China calls on Sri Lanka to 'protect and promote human rights'

November 19, 2013 09:15 am | Updated December 04, 2021 11:08 pm IST - BEIJING

China has called on Sri Lanka to “make efforts to protect and promote human rights”, amid continuing debate over the island nation’s hosting of the Commonwealth Heads of Government Meeting (CHOGM).

While calling on other countries to “provide constructive assistance”, the Chinese government, which has in the past been among Sri Lanka’s strongest supporters against the international community’s criticism following the end of the war, said it was important for Sri Lanka to protect human rights.

“This is an issue within the Commonwealth, but at the same time I believe that on the human rights issue, dialogue and communication should be enhanced among countries,” Foreign Ministry spokesperson Qin Gang told reporters at a press briefing on Monday, in response to a question about the CHOGM summit.

“Due to differences in economic and social development of different countries, there could be differences on human rights protection. So what is important is that the relevant country should make efforts to protect and promote human rights, while other countries in the world should provide constructive assistance,” he said.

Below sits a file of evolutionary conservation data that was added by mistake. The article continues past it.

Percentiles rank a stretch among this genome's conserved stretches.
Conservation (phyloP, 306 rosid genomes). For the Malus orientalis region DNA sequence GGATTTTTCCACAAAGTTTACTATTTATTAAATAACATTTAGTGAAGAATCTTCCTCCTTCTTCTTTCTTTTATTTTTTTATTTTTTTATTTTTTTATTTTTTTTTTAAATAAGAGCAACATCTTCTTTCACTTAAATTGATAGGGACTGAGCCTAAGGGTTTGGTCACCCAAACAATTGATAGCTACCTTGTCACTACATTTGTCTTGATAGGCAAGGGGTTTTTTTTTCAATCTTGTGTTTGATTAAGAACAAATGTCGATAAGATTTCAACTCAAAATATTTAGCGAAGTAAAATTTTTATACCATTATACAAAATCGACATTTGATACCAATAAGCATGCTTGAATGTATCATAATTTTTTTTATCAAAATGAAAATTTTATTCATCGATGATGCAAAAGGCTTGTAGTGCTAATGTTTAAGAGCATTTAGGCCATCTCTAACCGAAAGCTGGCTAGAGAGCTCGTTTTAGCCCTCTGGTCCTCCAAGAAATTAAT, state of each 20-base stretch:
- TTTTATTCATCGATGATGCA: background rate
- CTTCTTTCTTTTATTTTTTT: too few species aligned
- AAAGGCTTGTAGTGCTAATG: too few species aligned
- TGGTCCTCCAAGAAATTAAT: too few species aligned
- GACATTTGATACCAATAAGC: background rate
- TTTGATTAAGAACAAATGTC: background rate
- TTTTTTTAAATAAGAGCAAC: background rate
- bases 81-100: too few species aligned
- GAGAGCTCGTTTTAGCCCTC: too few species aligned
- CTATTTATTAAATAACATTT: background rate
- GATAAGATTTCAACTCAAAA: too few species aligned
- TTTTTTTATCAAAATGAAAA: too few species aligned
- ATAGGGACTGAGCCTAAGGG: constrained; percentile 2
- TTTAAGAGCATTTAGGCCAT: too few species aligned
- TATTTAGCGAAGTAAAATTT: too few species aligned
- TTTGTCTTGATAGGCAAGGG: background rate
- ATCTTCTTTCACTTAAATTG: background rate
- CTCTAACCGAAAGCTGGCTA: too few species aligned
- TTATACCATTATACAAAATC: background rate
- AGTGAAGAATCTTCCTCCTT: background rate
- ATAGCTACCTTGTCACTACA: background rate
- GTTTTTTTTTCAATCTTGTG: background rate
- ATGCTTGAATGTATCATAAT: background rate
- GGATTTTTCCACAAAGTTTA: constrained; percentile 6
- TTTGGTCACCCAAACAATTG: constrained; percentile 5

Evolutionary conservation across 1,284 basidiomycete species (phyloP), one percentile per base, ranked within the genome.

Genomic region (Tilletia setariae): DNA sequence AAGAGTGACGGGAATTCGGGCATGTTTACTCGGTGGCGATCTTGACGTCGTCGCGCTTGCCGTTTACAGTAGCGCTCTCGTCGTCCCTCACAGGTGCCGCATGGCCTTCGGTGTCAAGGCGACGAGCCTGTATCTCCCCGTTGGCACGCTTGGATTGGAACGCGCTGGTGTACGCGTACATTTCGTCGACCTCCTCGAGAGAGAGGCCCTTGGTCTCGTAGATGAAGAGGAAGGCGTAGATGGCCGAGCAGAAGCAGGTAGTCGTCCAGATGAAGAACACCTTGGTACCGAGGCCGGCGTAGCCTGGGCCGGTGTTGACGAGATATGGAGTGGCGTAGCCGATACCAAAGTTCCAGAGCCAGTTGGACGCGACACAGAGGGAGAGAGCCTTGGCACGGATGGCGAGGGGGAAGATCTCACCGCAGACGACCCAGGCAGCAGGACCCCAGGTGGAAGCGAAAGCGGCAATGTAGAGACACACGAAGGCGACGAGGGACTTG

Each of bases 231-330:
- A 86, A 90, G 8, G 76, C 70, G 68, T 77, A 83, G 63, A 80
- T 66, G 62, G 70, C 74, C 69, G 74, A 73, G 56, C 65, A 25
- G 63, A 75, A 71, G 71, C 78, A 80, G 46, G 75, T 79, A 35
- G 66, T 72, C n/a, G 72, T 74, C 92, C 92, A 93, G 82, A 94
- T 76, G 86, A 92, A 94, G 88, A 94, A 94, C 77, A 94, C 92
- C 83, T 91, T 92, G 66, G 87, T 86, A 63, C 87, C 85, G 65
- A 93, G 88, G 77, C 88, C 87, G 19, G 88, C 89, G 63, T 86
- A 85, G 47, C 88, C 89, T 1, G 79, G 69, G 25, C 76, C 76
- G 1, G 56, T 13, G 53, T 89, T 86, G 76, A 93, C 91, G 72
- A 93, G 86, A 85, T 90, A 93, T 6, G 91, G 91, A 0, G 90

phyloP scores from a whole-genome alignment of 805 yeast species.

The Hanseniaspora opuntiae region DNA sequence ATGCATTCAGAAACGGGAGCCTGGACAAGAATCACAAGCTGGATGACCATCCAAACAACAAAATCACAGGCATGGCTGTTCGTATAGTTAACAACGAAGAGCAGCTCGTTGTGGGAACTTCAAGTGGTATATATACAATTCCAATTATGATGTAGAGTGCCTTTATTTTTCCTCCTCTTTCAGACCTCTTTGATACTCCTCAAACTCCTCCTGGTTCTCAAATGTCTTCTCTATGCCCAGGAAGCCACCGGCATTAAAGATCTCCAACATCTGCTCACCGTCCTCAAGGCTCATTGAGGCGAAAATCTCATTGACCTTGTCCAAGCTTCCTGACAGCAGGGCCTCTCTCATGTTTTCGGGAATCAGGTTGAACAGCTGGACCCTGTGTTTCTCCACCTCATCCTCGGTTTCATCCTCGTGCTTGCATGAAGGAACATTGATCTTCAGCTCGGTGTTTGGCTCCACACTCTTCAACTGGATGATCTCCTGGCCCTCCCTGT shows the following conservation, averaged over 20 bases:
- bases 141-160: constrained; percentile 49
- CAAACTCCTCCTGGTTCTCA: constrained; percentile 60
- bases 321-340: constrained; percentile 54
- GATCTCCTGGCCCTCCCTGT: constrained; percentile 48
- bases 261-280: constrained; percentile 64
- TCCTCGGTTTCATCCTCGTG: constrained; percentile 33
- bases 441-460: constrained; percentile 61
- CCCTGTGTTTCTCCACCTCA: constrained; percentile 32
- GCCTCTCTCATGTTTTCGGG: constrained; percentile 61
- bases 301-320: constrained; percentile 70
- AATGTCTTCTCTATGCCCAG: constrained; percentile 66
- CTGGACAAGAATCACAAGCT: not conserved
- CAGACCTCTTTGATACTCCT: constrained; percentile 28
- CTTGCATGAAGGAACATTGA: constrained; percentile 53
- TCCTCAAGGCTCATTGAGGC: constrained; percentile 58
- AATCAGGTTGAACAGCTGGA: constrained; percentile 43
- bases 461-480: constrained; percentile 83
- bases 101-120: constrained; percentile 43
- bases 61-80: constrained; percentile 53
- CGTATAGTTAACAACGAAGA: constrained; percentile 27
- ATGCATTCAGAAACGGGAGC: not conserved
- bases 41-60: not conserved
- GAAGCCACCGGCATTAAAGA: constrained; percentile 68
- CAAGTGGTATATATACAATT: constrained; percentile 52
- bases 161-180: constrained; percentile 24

The comments appear to mark a slight shift in China’s earlier strong backing to Colombo on the issue. Only last year, when asked about international criticism aimed at Sri Lanka in the lead-up to a United States-backed resolution at the U.N. Human Rights Council, China lauded Mahinda Rajapaksa’s government for making “great strides” in promoting human rights and said it believed that the “Sri Lankan government and people are capable of handling their own affairs”.

Last week, China was granted a seat on the 47-member human rights council for a three-year period.

On Sunday, Mr. Rajapaksa said he appreciated China’s help in post-war reconstruction efforts, telling reporters in Colombo that China had provided loans for ports, highways and power plants. Even the venue for the CHOGM meeting — the Bandaranaike Memorial International Conference Hall — was donated by China in the 1970s and refurbished for the meeting, the State-run Xinhua news agency quoted him as saying.

In 2009, China’s loans to Sri Lanka exceeded India’s, with Beijing becoming the single largest provider of financial support, offering $1.2 billion.

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